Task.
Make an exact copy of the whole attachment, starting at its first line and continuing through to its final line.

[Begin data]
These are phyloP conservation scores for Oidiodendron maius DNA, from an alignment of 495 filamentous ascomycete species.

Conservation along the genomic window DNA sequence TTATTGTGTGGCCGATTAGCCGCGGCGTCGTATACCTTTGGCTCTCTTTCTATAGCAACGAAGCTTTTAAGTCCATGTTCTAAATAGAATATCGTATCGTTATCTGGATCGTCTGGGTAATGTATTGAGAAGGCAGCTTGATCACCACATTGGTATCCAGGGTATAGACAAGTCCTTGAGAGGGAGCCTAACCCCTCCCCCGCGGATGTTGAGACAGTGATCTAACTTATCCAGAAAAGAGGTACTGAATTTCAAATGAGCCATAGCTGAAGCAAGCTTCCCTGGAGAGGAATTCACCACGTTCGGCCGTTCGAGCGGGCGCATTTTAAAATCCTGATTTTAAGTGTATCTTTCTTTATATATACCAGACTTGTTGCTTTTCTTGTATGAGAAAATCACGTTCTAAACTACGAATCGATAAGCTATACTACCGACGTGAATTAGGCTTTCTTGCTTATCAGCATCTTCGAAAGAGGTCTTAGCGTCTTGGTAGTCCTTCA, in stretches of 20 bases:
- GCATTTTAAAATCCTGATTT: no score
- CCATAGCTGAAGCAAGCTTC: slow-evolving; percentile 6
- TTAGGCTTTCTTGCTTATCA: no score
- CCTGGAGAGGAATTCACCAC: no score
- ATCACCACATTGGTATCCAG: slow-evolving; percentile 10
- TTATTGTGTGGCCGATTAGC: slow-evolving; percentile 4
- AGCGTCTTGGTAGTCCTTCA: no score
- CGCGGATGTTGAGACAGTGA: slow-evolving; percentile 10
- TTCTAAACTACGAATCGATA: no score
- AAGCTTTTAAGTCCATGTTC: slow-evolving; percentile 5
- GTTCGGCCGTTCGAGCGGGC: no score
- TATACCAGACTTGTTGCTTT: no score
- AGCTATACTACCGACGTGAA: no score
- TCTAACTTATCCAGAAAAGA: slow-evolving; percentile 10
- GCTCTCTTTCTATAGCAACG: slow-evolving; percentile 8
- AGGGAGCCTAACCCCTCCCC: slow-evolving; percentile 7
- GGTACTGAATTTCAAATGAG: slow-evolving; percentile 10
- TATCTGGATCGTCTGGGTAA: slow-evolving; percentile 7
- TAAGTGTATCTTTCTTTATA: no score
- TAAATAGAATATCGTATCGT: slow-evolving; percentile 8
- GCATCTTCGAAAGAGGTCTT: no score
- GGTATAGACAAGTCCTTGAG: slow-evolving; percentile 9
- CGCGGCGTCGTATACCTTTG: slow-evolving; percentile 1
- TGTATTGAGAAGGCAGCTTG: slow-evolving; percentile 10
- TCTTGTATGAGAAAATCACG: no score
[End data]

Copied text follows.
These are phyloP conservation scores for Oidiodendron maius DNA, from an alignment of 495 filamentous ascomycete species.

Conservation along the genomic window DNA sequence TTATTGTGTGGCCGATTAGCCGCGGCGTCGTATACCTTTGGCTCTCTTTCTATAGCAACGAAGCTTTTAAGTCCATGTTCTAAATAGAATATCGTATCGTTATCTGGATCGTCTGGGTAATGTATTGAGAAGGCAGCTTGATCACCACATTGGTATCCAGGGTATAGACAAGTCCTTGAGAGGGAGCCTAACCCCTCCCCCGCGGATGTTGAGACAGTGATCTAACTTATCCAGAAAAGAGGTACTGAATTTCAAATGAGCCATAGCTGAAGCAAGCTTCCCTGGAGAGGAATTCACCACGTTCGGCCGTTCGAGCGGGCGCATTTTAAAATCCTGATTTTAAGTGTATCTTTCTTTATATATACCAGACTTGTTGCTTTTCTTGTATGAGAAAATCACGTTCTAAACTACGAATCGATAAGCTATACTACCGACGTGAATTAGGCTTTCTTGCTTATCAGCATCTTCGAAAGAGGTCTTAGCGTCTTGGTAGTCCTTCA, in stretches of 20 bases:
- GCATTTTAAAATCCTGATTT: no score
- CCATAGCTGAAGCAAGCTTC: slow-evolving; percentile 6
- TTAGGCTTTCTTGCTTATCA: no score
- CCTGGAGAGGAATTCACCAC: no score
- ATCACCACATTGGTATCCAG: slow-evolving; percentile 10
- TTATTGTGTGGCCGATTAGC: slow-evolving; percentile 4
- AGCGTCTTGGTAGTCCTTCA: no score
- CGCGGATGTTGAGACAGTGA: slow-evolving; percentile 10
- TTCTAAACTACGAATCGATA: no score
- AAGCTTTTAAGTCCATGTTC: slow-evolving; percentile 5
- GTTCGGCCGTTCGAGCGGGC: no score
- TATACCAGACTTGTTGCTTT: no score
- AGCTATACTACCGACGTGAA: no score
- TCTAACTTATCCAGAAAAGA: slow-evolving; percentile 10
- GCTCTCTTTCTATAGCAACG: slow-evolving; percentile 8
- AGGGAGCCTAACCCCTCCCC: slow-evolving; percentile 7
- GGTACTGAATTTCAAATGAG: slow-evolving; percentile 10
- TATCTGGATCGTCTGGGTAA: slow-evolving; percentile 7
- TAAGTGTATCTTTCTTTATA: no score
- TAAATAGAATATCGTATCGT: slow-evolving; percentile 8
- GCATCTTCGAAAGAGGTCTT: no score
- GGTATAGACAAGTCCTTGAG: slow-evolving; percentile 9
- CGCGGCGTCGTATACCTTTG: slow-evolving; percentile 1
- TGTATTGAGAAGGCAGCTTG: slow-evolving; percentile 10
- TCTTGTATGAGAAAATCACG: no score